WHO country rep: PH not doing enough to stop HIV epidemic
MANILA, Philippines – The World Health Organization (WHO) representative in the Philippines said the country needs to do more to curb the human immunodeficiency virus (HIV) epidemic on Tuesday, November 29.
“Obviously, year from year, we have more and more infections that are diagnosed in the country. We are seeing more transmissions of HIV. So no, we are all together, we are not doing enough,” Dr Gundo Weiler said in an event commemorating World AIDS Day on December 1.
Weiler added that the continuous spread of HIV is a collective failure of government and civil society institutions.
“(There) is no one agency that can fix it alone. The Department of Health (DOH) cannot fix it alone. We all have our ole to play,” Weiler said.
The WHO representative made the remarks during the launch of the pre-exposure prophylaxis (PrEP) program – a new measure to stop new infections – by non-profit LoveYourself inc.
PrEP is a daily pill that can be taken by people without HIV as an additional tool for prevention. It is a combination of tenofovir and emtricabine which lowers the chances of contacting the virus.
‘Massive mobilization needed’
Weiler noted that it would take a multi-sectoral approach to counter the spread of the virus in the Philippines, which has one of the fastest growing HIV epidemics in the world.
“I do believe we need a massive mobilization of the whole country against the HIV epidemic,” he stressed.
According to the Department of Health (DOH), around 25 people get HIV in the Philippines every day. If the epidemic is not curbed, the number of people living with HIV (PLHIVs) may reach 133,000 by 2022, the health department said.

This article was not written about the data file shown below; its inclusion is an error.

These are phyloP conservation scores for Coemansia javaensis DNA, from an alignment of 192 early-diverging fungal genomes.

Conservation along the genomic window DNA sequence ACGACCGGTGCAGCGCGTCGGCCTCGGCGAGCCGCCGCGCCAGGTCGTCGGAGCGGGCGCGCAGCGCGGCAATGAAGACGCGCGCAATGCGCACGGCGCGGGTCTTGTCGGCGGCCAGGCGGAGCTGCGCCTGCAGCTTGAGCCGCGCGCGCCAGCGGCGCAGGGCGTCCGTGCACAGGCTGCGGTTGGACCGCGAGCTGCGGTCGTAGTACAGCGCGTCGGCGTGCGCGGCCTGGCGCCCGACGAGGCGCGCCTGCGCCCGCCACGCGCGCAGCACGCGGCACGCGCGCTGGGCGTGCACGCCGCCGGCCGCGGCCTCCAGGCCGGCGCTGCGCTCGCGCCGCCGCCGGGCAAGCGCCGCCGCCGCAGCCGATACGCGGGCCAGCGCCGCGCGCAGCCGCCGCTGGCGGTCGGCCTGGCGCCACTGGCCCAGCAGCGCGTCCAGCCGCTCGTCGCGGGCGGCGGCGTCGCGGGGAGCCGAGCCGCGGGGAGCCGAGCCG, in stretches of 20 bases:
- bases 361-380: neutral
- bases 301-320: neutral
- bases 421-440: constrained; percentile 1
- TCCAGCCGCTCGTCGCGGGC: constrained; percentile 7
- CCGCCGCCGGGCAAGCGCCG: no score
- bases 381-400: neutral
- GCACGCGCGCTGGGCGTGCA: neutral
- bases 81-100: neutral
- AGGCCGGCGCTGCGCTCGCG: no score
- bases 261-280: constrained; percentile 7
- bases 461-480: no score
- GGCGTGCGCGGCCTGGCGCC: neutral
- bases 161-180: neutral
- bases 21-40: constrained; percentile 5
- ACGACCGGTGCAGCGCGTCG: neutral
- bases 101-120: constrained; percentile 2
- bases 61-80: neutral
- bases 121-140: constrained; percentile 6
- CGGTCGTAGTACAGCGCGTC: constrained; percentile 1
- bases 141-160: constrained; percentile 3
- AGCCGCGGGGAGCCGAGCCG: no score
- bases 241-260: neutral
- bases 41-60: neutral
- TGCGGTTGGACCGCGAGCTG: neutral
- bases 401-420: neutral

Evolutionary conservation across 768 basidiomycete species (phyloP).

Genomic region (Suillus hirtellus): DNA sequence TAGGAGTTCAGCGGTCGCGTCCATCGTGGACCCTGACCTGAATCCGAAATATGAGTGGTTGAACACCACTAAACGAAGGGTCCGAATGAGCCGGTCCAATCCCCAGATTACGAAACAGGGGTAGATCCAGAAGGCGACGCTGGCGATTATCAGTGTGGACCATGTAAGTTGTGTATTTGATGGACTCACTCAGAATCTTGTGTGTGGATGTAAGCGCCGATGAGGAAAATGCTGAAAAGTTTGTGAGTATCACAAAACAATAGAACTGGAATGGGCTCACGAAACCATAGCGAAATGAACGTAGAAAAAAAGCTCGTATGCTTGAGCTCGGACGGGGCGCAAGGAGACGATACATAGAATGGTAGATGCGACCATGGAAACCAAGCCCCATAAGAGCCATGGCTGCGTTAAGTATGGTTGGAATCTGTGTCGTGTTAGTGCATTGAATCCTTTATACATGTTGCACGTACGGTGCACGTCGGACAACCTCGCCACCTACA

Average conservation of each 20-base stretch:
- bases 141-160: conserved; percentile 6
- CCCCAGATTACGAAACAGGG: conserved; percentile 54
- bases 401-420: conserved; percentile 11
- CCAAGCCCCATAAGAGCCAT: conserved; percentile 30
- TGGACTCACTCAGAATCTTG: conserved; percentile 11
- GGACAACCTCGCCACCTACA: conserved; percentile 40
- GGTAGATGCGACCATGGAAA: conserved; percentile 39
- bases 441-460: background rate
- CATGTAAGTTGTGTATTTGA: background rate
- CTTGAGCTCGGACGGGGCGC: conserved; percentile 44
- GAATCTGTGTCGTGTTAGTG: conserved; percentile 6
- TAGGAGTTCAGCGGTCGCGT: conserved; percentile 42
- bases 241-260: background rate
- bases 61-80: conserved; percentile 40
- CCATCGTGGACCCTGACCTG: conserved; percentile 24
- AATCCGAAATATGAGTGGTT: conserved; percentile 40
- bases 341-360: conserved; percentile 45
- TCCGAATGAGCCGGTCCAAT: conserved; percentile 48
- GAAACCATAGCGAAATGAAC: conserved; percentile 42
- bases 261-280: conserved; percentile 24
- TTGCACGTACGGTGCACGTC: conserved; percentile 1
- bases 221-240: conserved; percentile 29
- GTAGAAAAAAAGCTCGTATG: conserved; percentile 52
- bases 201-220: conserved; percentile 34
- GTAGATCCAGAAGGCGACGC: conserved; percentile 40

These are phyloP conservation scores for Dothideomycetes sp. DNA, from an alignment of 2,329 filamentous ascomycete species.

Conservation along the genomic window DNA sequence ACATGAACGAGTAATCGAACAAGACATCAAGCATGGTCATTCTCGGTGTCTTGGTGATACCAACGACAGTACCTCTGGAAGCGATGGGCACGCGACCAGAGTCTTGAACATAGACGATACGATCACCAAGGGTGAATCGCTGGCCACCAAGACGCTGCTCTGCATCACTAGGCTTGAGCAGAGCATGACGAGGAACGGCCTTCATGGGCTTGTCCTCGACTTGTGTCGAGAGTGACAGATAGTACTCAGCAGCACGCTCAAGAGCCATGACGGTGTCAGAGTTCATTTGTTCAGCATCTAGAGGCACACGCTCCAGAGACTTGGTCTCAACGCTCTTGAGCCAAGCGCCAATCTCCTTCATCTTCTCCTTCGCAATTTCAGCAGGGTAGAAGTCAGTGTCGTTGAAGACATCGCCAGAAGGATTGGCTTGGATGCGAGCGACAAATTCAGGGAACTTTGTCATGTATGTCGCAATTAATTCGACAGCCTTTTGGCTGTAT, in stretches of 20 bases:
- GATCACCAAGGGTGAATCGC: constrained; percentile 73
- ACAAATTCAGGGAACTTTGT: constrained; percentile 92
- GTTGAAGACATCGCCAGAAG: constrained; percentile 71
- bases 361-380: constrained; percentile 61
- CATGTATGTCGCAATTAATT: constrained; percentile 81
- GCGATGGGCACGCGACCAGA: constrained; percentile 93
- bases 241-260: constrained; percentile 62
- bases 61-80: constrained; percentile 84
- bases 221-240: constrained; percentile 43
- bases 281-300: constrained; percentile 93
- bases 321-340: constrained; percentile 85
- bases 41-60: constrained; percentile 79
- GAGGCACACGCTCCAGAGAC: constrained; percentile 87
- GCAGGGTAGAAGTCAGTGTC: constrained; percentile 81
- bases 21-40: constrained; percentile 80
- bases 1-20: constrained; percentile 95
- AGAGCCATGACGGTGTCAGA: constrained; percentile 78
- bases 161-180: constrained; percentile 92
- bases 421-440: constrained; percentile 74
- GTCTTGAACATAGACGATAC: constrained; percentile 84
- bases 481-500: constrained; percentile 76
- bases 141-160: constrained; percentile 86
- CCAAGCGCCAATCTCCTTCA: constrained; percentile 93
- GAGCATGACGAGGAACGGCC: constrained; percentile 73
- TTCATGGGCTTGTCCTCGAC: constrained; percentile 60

At the center of the epidemic are adolescents, males having sex with males (MSMs), and the LGBT community.
“t’s not magic to have safer sex. LGBT communities and MSM communities don’t need to be told what to do. They have to be completely capable to mobilize themselves and to take their right to health and positive sexuality in their own hands,” Weiler said.
He added: “It is the responsibility of all partners to make sure that the partners are empowered to do so.”
Dr Rossana Ditangco, AIDS Research Group chief of the Research Institute of Tropical Medicine (RITM), echoed Weiler’s sentiments.
"There is really no one magic bullet for HIV prevention. HIV is a multi-facted, multi-dimentional problem. No one solution can stop the spread in the country. You have to attack it in all aspects because there are so many social and medical factors that would influence the spread of HIV," she added.
Weiler concluded: “I think we all can do more…to empower the communities. There are many partners who can contribute. I hope and I am confident that if we all mobilize, we can turn around the epidemic in this country as has been done in many other countries.” – Rappler.com